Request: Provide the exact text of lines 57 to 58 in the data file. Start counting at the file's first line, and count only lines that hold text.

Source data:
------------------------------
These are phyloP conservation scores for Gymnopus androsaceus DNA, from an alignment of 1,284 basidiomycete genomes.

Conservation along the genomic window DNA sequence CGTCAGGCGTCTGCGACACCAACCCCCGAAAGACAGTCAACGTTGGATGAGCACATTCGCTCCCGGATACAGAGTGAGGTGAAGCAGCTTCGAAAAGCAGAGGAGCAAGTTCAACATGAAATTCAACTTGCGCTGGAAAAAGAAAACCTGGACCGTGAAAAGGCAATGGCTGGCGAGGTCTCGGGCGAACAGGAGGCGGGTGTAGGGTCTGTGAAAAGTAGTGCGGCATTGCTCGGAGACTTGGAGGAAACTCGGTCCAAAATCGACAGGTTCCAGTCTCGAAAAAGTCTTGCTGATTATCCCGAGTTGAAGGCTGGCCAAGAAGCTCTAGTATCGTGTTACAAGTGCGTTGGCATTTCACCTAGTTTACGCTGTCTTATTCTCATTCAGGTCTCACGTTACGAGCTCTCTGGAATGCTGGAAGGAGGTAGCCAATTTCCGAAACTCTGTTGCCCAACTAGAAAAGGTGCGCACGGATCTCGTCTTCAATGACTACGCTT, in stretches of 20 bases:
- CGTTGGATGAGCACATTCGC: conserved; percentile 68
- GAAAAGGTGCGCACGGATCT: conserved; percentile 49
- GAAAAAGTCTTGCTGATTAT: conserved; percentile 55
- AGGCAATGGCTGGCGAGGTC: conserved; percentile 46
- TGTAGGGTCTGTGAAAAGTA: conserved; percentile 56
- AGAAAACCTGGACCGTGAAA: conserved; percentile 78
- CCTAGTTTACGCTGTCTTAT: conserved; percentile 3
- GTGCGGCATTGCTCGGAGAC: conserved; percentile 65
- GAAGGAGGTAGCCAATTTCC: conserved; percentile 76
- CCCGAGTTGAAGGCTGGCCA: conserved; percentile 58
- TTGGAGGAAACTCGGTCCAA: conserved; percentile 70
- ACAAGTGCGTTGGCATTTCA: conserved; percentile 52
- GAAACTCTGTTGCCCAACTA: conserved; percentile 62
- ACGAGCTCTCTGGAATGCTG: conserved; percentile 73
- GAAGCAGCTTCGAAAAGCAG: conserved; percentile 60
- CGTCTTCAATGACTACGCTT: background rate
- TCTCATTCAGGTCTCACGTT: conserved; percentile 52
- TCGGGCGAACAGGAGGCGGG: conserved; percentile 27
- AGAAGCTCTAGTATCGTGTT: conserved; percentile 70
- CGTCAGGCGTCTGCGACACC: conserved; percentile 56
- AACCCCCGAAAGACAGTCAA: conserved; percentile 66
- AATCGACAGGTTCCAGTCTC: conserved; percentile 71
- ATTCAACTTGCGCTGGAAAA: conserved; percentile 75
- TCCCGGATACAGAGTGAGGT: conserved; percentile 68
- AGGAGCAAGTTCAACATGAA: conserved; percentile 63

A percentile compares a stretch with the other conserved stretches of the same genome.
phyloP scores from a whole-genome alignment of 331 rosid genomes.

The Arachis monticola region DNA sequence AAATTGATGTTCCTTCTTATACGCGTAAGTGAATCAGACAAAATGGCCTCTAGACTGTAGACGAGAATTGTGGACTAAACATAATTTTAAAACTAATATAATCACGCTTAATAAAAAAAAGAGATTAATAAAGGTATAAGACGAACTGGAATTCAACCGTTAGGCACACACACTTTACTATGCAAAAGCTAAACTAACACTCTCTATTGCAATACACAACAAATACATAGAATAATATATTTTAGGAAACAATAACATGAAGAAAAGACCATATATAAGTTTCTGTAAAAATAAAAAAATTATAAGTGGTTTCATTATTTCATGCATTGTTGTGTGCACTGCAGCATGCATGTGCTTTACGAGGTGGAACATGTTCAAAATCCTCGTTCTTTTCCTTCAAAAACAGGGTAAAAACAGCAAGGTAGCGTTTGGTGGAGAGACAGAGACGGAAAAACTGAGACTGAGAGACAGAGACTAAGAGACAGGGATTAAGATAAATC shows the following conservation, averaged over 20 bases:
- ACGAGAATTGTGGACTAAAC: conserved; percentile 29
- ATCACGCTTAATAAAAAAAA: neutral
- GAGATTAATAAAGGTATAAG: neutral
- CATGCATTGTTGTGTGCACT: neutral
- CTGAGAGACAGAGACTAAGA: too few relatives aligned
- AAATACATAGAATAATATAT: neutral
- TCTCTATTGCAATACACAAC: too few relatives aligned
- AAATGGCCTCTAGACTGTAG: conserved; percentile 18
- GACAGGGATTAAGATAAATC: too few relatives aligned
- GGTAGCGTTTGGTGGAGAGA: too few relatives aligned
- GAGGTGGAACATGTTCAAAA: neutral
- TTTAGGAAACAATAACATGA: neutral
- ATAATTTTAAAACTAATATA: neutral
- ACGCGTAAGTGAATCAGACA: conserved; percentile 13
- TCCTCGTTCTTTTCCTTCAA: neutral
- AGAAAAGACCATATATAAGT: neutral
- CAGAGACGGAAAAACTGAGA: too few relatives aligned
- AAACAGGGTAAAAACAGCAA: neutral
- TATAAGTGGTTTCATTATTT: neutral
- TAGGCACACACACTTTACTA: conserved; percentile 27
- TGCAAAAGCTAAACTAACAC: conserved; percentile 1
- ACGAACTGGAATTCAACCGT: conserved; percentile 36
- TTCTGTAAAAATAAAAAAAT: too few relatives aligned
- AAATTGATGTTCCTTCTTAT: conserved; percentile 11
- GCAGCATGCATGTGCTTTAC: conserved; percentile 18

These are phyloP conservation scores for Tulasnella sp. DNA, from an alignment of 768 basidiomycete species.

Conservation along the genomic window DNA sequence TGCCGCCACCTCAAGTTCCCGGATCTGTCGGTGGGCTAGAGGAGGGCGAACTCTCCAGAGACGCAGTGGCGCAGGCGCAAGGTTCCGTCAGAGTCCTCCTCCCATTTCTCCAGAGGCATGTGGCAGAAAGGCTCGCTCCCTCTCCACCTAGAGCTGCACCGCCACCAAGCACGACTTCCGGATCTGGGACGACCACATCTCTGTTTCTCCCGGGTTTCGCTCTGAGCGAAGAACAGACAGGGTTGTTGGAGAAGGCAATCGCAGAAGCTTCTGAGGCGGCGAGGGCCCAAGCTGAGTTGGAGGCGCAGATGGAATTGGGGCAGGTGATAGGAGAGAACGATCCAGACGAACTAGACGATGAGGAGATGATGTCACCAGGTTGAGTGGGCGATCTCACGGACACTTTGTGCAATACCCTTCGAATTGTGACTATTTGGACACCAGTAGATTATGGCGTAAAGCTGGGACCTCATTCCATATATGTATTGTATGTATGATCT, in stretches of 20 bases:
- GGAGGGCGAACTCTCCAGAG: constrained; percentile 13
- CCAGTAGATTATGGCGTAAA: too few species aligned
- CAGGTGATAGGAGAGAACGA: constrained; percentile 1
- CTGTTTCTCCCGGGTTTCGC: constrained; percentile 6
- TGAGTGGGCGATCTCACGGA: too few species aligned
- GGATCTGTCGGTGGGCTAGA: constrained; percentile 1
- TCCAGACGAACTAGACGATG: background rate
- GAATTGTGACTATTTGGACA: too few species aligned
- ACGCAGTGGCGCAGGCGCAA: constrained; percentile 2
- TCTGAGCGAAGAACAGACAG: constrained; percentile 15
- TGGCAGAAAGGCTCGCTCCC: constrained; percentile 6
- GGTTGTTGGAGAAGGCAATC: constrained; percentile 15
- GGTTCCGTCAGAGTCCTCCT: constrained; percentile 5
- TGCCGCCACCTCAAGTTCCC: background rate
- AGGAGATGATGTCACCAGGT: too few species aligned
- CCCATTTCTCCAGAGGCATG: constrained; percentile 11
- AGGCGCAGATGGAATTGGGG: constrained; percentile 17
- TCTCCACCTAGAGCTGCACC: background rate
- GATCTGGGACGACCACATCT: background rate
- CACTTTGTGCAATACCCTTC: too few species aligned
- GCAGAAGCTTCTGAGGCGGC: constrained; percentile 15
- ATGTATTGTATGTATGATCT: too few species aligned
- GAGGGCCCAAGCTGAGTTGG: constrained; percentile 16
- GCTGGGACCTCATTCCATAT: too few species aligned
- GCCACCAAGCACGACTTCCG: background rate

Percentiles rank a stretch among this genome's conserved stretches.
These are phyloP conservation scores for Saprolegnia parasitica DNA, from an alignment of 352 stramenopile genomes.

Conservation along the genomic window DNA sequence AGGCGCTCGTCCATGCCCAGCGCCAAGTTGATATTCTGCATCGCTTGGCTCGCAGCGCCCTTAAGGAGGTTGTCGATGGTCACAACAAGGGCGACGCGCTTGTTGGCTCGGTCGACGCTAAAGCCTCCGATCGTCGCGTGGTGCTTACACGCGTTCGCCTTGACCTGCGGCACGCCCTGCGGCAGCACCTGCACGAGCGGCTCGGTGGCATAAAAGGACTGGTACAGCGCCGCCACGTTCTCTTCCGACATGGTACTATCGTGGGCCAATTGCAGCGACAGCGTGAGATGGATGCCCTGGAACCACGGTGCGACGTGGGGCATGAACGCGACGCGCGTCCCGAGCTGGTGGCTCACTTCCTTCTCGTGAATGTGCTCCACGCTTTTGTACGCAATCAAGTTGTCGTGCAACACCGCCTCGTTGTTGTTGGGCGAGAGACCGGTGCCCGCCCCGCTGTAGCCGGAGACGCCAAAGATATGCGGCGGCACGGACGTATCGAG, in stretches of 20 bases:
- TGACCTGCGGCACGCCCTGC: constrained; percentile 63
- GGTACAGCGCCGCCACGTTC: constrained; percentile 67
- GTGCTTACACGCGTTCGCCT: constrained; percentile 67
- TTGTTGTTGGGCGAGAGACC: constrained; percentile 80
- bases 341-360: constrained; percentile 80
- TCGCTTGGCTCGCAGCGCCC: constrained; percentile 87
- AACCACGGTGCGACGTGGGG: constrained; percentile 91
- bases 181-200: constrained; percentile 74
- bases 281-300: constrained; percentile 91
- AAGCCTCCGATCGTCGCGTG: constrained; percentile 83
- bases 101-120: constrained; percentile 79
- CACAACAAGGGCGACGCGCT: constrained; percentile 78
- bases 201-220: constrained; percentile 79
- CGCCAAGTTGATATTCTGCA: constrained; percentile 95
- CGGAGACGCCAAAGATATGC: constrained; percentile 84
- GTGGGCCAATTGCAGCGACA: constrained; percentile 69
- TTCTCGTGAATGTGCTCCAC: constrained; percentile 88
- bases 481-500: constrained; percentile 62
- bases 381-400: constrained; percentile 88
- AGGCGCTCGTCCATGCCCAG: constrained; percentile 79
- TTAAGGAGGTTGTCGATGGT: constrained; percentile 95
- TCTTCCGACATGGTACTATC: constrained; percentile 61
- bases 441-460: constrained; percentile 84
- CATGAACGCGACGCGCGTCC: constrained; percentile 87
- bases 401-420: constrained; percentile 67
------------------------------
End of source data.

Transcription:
Conservation along the genomic window DNA sequence TGCCGCCACCTCAAGTTCCCGGATCTGTCGGTGGGCTAGAGGAGGGCGAACTCTCCAGAGACGCAGTGGCGCAGGCGCAAGGTTCCGTCAGAGTCCTCCTCCCATTTCTCCAGAGGCATGTGGCAGAAAGGCTCGCTCCCTCTCCACCTAGAGCTGCACCGCCACCAAGCACGACTTCCGGATCTGGGACGACCACATCTCTGTTTCTCCCGGGTTTCGCTCTGAGCGAAGAACAGACAGGGTTGTTGGAGAAGGCAATCGCAGAAGCTTCTGAGGCGGCGAGGGCCCAAGCTGAGTTGGAGGCGCAGATGGAATTGGGGCAGGTGATAGGAGAGAACGATCCAGACGAACTAGACGATGAGGAGATGATGTCACCAGGTTGAGTGGGCGATCTCACGGACACTTTGTGCAATACCCTTCGAATTGTGACTATTTGGACACCAGTAGATTATGGCGTAAAGCTGGGACCTCATTCCATATATGTATTGTATGTATGATCT, in stretches of 20 bases:
- GGAGGGCGAACTCTCCAGAG: constrained; percentile 13